The unique arrangement of islet microvasculature is closely associated with the regulatory role of insulin on glucagon release. It has been previously demonstrated in both human and animal models that α-cells are located downstream of β-cells (Bonner-Weir and Orci, 1982; Stagner et al., 1988; Stagner and Samols, 1992). This permits a direct regulation of glucagon secretion by exposing α-cells to a high concentration of insulin. A recent study suggested that the cytoarchitecture of pancreatic islets may differ among species (Cabrera et al., 2006). Although human islets are morphologically different from those of rodent islets, such that the β-cells are located in the core and α-cells in the mantle, the human islets displayed anatomical subdivisions in which the β-cells are surrounded by α-cells (Cabrera et al., 2006; Bosco et al., 2010).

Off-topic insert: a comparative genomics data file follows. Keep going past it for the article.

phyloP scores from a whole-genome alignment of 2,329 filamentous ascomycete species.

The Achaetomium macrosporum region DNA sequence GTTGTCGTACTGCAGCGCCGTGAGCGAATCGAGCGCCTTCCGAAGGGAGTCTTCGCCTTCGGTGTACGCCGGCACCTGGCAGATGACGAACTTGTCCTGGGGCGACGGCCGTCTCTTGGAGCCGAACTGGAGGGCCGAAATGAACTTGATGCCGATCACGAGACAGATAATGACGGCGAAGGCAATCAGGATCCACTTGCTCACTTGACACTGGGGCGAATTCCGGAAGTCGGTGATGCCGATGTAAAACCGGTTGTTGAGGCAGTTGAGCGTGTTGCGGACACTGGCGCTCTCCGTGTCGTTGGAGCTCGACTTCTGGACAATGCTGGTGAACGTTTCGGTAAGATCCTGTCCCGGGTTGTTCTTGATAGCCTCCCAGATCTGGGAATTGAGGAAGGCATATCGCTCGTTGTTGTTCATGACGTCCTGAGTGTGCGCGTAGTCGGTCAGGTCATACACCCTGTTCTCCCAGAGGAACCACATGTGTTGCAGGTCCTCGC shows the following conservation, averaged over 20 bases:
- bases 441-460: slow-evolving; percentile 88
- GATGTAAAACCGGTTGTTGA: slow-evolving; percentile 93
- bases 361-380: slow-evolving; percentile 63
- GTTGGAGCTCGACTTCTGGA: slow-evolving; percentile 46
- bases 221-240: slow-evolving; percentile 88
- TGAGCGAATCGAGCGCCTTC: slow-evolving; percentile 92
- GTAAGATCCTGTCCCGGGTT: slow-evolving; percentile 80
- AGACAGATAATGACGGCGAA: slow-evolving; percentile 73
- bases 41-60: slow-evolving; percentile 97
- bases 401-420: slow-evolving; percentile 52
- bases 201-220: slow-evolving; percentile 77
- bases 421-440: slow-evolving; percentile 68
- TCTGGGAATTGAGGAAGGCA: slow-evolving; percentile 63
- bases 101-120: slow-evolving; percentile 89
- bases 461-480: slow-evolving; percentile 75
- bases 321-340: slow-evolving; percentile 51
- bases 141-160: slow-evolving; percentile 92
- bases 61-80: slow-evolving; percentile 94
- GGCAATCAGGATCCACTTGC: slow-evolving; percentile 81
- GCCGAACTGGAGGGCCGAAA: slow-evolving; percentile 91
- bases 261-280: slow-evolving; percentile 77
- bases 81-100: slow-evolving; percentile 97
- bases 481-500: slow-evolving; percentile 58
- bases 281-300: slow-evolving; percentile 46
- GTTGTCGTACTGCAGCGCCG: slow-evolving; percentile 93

Insulin also inhibits glucagon synthesis by means of repressing the proglucagon gene (Chen et al., 1989; Philippe, 1989), presumably through the activation of the PI3K/Akt signaling pathway (Schinner et al., 2005). Several co-factors and transcription factors, including FoxO1 and Foxa2, are critical in mediating this transcriptional regulation through their direct binding to the proximal promoter region of the proglucagon gene (Philippe et al., 1995; Gauthier et al., 2002; Schinner et al., 2005; McKinnon et al., 2006). The evidence that the ablation of this in trans process diminishes the inhibitory effects of insulin on glucagon biosynthesis and secretion (McKinnon et al., 2006) illustrates the importance of intra-islet insulin in modulating α-cell function.